Submitted to: Florida Entomologist
Publication Type: Peer Reviewed Journal
Publication Acceptance Date: March 20, 1998
Publication Date: N/A
Interpretive Summary: The silverleaf whitefly has become a major worldwide pest in recent years, causing economic damage to an unusually wide variety of field and greenhouse crops. A large research effort is underway to identify natural enemies that could be used to manage this pest, thus minimizing the use of pesticides. A naturally-occurring predaceous insect, Deraeocoris nebulosus, ,was found to readily complete its development from egg to adult using whiteflies as its only food. Using whiteflies as prey, the reproductive potential of this small insect was greater than that recorded for any other related species. Thus, the results of these experiments are promising and show that this insect has potential in managing whiteflies.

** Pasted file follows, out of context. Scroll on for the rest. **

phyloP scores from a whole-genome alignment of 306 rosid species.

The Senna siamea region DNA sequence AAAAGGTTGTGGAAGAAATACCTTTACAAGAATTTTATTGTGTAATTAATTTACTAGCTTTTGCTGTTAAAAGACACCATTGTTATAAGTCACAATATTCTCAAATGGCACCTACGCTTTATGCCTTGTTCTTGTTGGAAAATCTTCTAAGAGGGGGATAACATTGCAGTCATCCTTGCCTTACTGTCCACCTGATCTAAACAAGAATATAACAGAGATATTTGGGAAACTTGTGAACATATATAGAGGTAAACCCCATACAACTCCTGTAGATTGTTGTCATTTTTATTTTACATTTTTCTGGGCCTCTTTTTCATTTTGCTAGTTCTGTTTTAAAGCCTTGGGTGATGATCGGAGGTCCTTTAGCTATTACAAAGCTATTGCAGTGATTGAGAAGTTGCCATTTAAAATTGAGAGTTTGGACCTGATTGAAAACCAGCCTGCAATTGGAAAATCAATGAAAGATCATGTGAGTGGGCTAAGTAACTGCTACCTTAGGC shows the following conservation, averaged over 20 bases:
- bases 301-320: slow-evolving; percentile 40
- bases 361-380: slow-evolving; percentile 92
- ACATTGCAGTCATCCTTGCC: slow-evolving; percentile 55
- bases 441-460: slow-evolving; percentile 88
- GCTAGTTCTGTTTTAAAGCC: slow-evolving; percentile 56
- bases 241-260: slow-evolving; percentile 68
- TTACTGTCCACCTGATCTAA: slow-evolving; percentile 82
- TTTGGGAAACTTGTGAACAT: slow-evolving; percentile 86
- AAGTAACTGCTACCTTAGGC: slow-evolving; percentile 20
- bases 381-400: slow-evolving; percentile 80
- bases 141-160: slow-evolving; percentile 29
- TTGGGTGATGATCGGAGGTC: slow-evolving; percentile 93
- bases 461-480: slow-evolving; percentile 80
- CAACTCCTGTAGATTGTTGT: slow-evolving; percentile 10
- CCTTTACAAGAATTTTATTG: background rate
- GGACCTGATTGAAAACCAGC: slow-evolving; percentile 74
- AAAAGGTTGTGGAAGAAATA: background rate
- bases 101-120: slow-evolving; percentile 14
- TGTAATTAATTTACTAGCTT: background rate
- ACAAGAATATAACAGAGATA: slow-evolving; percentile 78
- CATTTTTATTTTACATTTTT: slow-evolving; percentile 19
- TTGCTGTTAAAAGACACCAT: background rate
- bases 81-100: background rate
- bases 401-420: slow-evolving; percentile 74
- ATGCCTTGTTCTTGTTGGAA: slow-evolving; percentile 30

The developmental and reproductive biology of the native predaceous mirid Deraeocoris nebulosus was studied in the laboratory using immatures of the whitefly Bemisia argentifolii as prey. Nymphs were kept individually in ventilated petri dishes and provided with a constant supply of prey colonized on excised sweet potato leaves rooted in hydroponic solution and kept at 27 degrees C. Females were kept similarly and daily egg productio was recorded. There were five nymphal instars. Mean development from first instar to adult was 13.25 d; there were no significant differences in development rate between the sexes. After a 2-3 d preoviposition period, females produced about 10-14 eggs per day for nearly 20 days before oviposition rate declined with age. Females lived an average of 32.8 d (range 3 - 58 d), and mean fecundity was 242.3 eggs per female (range 0 - 392).